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Labour Market Conditions Ease in the Prairie Provinces But Tighten in BC

By Ken Peacock

Labour market conditions in Western Canada have changed significantly in the past year or so.  Amid the dramatic fall in oil prices and generally soft prices for many other key commodities, the ranks of the unemployed have increased in all three Prairie Provinces in recent quarters. Consistent with a rise in unemployment, the number of job vacancies in each of the three Prairie provinces has dwindled. In BC, however, these labour market metrics have been the reverse: the number of unemployed has remained stable or edged down while job vacancies have climbed. 

The result is that the unemployment-to-job vacancy ratio has jumped in the other three western provinces but declined in BC.  The unemployment-to-job vacancy ratio measures how many unemployed persons there are for every job opening in a province. In BC, this ratio now sits at 3.8, down from 4.1 a year ago and 5.4 in May 2013.  In Alberta and Saskatchewan, the ratio of unemployment-to-job vacancies has doubled in less than a year.  In Manitoba the increase has been less dramatic, but the ratio is higher than in BC.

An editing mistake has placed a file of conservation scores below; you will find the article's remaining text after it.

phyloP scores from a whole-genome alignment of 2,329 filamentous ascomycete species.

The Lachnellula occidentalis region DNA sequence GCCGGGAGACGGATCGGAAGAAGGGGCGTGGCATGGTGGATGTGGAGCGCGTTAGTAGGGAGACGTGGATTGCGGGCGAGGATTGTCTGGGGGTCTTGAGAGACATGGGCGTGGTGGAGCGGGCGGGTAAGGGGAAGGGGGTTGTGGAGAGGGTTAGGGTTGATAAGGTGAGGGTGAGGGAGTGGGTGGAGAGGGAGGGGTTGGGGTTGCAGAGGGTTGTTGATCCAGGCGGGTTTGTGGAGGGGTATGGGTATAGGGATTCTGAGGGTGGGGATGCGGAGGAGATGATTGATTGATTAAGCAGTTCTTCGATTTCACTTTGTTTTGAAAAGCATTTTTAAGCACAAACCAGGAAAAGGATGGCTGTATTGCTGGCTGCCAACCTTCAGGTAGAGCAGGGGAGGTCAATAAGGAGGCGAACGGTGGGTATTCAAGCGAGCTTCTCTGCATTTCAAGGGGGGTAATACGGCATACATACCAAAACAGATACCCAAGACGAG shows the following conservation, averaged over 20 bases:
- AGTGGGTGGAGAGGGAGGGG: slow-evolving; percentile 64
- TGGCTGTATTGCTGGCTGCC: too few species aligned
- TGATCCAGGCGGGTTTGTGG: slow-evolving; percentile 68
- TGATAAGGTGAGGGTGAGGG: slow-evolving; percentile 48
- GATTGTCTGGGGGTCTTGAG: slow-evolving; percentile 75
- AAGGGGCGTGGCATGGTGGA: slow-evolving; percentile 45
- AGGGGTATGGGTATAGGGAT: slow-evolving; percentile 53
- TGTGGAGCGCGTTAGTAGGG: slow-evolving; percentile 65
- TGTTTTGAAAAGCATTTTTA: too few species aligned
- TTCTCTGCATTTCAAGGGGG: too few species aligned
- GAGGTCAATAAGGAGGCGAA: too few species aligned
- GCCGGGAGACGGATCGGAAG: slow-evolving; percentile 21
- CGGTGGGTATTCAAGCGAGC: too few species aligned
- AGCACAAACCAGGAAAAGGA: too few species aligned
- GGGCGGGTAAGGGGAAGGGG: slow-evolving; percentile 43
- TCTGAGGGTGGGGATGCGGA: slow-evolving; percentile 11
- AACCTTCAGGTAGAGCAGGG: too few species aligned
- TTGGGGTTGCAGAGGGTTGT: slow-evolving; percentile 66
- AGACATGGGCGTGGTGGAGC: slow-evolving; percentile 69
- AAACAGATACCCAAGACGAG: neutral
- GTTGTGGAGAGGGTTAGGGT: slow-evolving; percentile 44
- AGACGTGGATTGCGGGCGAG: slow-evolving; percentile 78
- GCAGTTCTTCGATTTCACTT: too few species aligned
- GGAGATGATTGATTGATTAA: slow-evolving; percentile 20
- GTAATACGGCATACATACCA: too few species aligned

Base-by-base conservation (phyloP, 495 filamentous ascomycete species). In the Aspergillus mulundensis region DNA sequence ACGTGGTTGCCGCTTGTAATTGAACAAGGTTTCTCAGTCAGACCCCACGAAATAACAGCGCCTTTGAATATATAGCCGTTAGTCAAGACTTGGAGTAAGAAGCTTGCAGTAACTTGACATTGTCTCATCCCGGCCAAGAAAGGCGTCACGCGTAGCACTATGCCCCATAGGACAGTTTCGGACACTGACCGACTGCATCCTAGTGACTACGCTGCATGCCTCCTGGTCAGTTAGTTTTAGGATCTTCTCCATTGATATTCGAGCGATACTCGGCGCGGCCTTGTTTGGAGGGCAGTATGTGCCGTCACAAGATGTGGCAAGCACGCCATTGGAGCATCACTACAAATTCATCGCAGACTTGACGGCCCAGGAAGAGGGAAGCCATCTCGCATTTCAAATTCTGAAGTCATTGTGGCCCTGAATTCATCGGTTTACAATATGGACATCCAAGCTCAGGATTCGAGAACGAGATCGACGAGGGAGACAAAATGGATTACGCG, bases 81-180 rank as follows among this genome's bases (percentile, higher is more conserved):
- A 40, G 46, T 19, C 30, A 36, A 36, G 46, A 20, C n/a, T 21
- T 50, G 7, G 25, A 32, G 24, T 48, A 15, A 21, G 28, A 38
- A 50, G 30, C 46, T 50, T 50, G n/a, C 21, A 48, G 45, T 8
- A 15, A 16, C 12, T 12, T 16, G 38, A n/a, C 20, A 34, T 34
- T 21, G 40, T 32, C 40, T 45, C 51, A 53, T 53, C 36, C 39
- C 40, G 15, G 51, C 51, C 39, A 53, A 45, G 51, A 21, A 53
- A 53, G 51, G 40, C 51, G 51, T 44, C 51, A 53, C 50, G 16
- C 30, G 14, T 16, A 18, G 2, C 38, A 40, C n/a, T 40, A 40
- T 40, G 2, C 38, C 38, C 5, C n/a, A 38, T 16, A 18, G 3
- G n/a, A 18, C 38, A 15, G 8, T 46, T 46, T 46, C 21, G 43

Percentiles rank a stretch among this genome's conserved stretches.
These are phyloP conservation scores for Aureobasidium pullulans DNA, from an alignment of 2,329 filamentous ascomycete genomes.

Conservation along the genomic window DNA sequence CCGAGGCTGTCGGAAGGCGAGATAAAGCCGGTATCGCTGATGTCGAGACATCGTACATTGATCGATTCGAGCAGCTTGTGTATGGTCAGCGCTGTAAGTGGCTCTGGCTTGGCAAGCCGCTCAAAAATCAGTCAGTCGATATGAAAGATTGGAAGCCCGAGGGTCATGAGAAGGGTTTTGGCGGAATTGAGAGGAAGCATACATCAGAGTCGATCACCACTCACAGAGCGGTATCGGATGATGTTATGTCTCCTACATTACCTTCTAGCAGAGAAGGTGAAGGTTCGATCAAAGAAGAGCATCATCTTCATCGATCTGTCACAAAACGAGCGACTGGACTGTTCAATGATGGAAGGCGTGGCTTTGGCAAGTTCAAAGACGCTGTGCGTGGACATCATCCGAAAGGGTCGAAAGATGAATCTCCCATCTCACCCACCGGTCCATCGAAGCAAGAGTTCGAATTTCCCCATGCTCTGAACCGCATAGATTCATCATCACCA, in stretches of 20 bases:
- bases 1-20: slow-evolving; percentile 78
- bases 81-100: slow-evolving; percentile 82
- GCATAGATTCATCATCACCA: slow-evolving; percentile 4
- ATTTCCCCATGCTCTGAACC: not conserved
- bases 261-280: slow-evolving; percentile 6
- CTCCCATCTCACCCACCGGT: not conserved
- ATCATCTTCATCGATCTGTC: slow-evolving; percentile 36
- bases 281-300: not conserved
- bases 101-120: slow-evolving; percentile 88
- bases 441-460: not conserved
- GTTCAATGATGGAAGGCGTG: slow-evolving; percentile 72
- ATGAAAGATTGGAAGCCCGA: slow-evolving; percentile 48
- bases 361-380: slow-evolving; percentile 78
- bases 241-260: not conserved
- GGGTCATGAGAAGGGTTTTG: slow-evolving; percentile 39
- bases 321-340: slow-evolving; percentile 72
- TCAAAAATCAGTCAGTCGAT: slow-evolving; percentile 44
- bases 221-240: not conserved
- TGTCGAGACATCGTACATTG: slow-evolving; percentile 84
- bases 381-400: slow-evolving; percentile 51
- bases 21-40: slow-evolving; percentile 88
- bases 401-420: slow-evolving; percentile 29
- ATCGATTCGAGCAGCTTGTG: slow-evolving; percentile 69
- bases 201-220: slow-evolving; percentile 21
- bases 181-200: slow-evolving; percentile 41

These are aggregate figures which do not necessarily reflect conditions in particular industries or regions of the individual provinces.  The numbers do suggest, however, that labour market conditions are now tighter in BC than in Alberta, Saskatchewan or Manitoba – a very different picture than one or two years back.  Even so, based on this particular metric BC’s labour market is not as tight as what prevailed in Alberta or Saskatchewan during the 2012-2014 period.